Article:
Agriculture Secretary Bob Bergland was evacuated "for his own safety" yesterday morning from his office in the Agriculture Administration Building when about 50 farmers broke through a glass door in the building, threw some punches at security offices and demanded to see Bergland.

Bergland was whisked out of the building at about 10:30 a.m. for safety reasons to avoid a possible confrontation with the farmers, according to Robert Smith, chief of security for the building.

The 50 or so farmers who pushed their way into the building were at the head of about 1,100 farmers who marched yesterday morning from the White House to the Capitol to the Department of Argriculture buildings.

Most of the farmers wore the red and blue hats of the American Agriculture Movement, which have become a common sight in Washington since mid-January when several thousand farmers marched and paraded their tractors through city streets demanding higher prices for their products.

Smith, who met the farmers at the front door of the building and was punched above his left eye, said the farmers "marched down the street (Independence Avenue) very orderly, but by the time they got here they had themselves all worked up."

Deput Chief Walter M. Evanoff of the Federal Protective Service said the first rush of farmers into the building resulted in two arrests for assault. But he said the two farmers were released to the crowd in return for a promise that the farmers would leave the building.

Evanoff said the farmers then made a second rush into the building, this time shattering a glass door. Evanoff, who was waiting with a large security contingent in the building's lobby, said he told the farmers that some of them could see an official from the Department of Agriculture if most of them would leave the building.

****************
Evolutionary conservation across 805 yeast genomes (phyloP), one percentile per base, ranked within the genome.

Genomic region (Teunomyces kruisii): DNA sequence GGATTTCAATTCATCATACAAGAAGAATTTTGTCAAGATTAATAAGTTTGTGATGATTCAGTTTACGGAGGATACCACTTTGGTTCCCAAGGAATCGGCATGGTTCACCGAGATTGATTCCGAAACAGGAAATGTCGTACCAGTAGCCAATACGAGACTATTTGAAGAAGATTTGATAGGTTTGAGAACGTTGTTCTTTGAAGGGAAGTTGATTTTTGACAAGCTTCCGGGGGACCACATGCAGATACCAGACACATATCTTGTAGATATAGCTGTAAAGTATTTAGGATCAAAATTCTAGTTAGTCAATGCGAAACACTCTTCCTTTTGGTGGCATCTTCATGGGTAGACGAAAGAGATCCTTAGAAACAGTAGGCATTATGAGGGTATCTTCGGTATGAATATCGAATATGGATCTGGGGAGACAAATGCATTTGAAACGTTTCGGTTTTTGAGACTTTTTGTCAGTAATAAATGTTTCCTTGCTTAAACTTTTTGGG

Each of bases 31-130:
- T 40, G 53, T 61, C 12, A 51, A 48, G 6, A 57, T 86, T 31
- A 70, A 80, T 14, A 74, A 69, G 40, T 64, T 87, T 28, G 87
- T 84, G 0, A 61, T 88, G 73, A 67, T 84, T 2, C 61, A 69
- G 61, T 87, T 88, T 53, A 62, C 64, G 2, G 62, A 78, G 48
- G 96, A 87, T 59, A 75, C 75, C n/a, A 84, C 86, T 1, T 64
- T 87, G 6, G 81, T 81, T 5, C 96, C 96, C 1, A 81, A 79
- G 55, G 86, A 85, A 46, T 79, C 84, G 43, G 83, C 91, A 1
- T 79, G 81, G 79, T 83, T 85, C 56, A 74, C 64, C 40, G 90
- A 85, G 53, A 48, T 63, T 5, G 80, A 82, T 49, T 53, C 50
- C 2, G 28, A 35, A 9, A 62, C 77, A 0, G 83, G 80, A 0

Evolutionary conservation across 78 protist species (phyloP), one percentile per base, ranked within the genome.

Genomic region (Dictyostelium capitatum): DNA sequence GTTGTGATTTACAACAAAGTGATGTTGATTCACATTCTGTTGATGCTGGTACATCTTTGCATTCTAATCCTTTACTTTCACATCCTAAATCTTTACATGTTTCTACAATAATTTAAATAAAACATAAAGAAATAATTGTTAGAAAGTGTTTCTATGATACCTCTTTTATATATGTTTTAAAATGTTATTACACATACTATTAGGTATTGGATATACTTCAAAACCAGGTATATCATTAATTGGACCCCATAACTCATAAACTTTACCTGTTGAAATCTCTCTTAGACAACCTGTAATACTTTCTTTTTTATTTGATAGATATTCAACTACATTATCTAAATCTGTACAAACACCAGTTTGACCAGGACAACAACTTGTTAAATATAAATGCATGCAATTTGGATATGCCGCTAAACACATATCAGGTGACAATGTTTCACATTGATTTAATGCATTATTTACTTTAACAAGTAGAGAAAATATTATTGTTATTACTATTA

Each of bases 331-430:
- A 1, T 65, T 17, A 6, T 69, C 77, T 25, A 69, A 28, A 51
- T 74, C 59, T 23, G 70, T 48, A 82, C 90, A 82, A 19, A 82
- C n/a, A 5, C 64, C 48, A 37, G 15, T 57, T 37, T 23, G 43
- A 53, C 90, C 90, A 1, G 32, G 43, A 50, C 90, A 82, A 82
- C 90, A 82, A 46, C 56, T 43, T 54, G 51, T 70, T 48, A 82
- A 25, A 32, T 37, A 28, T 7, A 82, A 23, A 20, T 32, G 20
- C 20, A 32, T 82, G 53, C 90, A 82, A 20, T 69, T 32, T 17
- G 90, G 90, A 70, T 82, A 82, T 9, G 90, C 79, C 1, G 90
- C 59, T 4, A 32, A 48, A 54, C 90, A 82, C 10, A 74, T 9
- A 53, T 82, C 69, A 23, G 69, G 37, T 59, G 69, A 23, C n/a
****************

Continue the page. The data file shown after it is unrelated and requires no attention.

Wayne Peterson, a rancher from Holabird, S.D., and a spokesman for the farmers, said he understood that Evanoff promised the farmers they would be able to see the man "of our choice."

As most of the farmers dispersed about 11:30 a.m., Peterson and a delegation of about 30 farmers from across the country were led to a fifth floor conference room where yesterday afternoon they claimed they had not been permitted to see the man of their choice, Bergland.

The farmers in the room played a tape recording of Evanoff saying, "I'll give you the meeting that you desire. Karen Voight (a USDA public affairs official who dealt with the farmers yesterday) will hand-carry you to whatever man that you want to see."

Karen Voight told the farmers in the conference room later that she "made a mistake" when she told them they could meet Bergland yesterday.

Members of the delegation said yesterday afternoon they took Evanoff's words as a promise they would be able to meet Bergland, and they vowed they would not leave the conference room "until we meet with Mr. Bergland or we are arrested."

Bergland, according to Evanoff, has agreed to two meetings with the farmers today. The farmers were told the secretary could not meet them yesterday because of his busy schedule.

The 33 farmers in the conference room voted at 7 p.m. to spend the night in the Agriculture building. Leonard Cox, a wheat farmer from Weskan, Dan., said the farmers plan to spend the night in the building to "prove that this is our building." Evanoff told the men they could spend the night if they did not destroy property.

Farmers in the conference room said they were willing to go to jail to bring attention to the low prices, which they said are causing them to lose money. "We made the newspapers when the goats got loose," said Alabama farmer Albert Childress, referring to Wednesday's release near the Capitol of 73 goats. "And we'll make the news again if we are arrested."

Farmers interviewed yesterday said the violence in the agriculture building was "spontaneous." But several said they are tired of not getting media coverage from their peaceful demonstrations.

"We can parade here for days at a time and wear out our shoes," said Jerry (Smokey) Wilson, a Campbell, Mo., corn farmer. "But when we start to fight we get some attention."

Farmers in Washington, some of whom get financial support from farmers back home, say they need network television coverage to convince the people back home they are doing something and making an impact.

Tom Sands, an assistant to Bergland, said yesterday the Agriculture Departments does not feel the protesting farmers represent a large group of farmers in the nation's heartland.

Sands said the department is providing loans to two major groups of farmers, those hit last year by drought and young farmers who are over-invested in expensive farm land. "We know which ones are hurting," Sands said, "but we just don't know about the people who are here."